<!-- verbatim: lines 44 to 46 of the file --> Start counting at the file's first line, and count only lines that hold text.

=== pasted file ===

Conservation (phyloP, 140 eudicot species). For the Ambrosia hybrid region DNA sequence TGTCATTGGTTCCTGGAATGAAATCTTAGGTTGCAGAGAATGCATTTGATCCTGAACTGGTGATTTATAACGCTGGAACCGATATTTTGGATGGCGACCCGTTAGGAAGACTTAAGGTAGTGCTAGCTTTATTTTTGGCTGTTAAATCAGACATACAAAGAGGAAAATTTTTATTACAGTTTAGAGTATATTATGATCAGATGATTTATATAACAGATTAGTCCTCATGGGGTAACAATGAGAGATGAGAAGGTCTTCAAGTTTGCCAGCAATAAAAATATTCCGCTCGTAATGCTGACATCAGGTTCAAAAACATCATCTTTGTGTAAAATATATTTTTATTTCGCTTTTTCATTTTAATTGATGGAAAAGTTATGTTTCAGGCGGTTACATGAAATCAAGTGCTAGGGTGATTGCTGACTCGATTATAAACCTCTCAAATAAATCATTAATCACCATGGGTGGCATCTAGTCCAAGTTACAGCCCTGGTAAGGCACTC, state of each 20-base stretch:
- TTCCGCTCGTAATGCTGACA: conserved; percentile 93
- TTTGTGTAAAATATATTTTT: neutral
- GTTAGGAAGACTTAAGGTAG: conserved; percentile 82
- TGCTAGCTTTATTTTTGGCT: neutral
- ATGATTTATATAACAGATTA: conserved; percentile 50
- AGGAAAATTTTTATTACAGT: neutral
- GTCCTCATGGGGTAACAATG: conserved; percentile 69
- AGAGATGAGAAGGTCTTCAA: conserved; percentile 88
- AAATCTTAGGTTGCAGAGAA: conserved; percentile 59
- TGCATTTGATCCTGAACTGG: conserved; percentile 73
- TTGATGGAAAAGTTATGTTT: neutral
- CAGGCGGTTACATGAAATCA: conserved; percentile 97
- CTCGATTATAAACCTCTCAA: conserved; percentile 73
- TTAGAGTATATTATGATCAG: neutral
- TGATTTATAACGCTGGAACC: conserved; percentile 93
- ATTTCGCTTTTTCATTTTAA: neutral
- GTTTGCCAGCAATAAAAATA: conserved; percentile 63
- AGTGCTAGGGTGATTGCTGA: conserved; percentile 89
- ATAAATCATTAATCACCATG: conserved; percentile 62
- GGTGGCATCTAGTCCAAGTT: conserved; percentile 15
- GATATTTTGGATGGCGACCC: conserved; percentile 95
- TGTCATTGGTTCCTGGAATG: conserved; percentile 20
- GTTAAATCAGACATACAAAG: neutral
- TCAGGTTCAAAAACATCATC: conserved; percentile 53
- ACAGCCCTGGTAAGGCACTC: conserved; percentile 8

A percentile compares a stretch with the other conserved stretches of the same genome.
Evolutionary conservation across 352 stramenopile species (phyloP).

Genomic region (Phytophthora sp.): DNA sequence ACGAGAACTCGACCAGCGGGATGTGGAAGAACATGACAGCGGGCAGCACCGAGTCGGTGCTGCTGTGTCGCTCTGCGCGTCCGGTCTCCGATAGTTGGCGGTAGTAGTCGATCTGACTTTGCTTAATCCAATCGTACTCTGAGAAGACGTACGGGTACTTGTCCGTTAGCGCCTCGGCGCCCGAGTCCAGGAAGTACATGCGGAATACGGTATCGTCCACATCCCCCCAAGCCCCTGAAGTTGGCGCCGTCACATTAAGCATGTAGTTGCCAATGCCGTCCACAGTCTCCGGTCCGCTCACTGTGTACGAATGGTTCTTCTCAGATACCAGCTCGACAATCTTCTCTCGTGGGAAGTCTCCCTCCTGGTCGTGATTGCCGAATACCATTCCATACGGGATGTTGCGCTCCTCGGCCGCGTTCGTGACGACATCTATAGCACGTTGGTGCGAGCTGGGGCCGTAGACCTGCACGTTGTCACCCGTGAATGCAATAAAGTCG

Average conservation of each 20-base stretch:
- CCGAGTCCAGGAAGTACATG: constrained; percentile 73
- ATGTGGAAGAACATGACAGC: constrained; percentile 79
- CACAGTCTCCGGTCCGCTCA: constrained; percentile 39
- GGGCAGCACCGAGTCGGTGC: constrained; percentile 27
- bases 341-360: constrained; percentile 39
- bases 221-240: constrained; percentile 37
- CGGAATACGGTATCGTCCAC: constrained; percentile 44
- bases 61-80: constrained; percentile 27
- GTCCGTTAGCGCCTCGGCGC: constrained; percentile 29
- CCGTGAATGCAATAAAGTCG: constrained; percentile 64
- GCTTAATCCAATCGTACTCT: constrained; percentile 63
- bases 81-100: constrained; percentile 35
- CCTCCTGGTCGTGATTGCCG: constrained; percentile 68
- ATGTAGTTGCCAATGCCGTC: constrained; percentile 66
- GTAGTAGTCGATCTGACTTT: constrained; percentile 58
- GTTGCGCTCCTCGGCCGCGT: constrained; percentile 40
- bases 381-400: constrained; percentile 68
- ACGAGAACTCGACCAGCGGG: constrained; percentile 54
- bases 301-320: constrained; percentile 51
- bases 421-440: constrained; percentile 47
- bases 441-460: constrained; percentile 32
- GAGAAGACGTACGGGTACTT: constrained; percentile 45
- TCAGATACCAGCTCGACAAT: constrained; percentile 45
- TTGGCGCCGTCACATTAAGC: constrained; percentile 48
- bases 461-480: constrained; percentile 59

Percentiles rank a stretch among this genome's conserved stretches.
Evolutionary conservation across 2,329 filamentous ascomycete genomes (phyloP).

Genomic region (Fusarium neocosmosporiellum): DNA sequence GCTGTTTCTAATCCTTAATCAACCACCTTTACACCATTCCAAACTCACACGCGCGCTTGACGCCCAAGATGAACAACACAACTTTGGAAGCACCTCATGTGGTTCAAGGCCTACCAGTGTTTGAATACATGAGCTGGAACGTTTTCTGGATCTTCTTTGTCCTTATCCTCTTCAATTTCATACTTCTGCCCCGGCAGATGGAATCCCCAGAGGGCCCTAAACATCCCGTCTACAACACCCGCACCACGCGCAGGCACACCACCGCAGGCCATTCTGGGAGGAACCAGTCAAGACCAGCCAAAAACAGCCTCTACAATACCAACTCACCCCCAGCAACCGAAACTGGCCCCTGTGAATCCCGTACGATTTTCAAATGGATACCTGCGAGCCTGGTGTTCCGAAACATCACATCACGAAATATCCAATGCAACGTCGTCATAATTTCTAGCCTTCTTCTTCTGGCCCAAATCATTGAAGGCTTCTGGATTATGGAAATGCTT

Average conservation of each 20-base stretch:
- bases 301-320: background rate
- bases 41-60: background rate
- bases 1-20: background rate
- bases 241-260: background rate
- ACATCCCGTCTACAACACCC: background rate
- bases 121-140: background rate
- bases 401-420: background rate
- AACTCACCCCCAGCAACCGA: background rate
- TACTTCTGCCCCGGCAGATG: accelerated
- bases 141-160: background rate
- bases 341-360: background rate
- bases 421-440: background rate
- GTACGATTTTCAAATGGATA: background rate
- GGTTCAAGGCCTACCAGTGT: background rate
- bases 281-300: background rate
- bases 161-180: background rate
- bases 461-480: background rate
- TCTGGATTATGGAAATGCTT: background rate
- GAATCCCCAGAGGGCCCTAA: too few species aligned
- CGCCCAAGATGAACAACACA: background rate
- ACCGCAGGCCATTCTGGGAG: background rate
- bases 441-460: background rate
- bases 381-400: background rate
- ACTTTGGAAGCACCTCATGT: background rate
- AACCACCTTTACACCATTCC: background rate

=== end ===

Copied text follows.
- ATGTAGTTGCCAATGCCGTC: constrained; percentile 66
- GTAGTAGTCGATCTGACTTT: constrained; percentile 58
- GTTGCGCTCCTCGGCCGCGT: constrained; percentile 40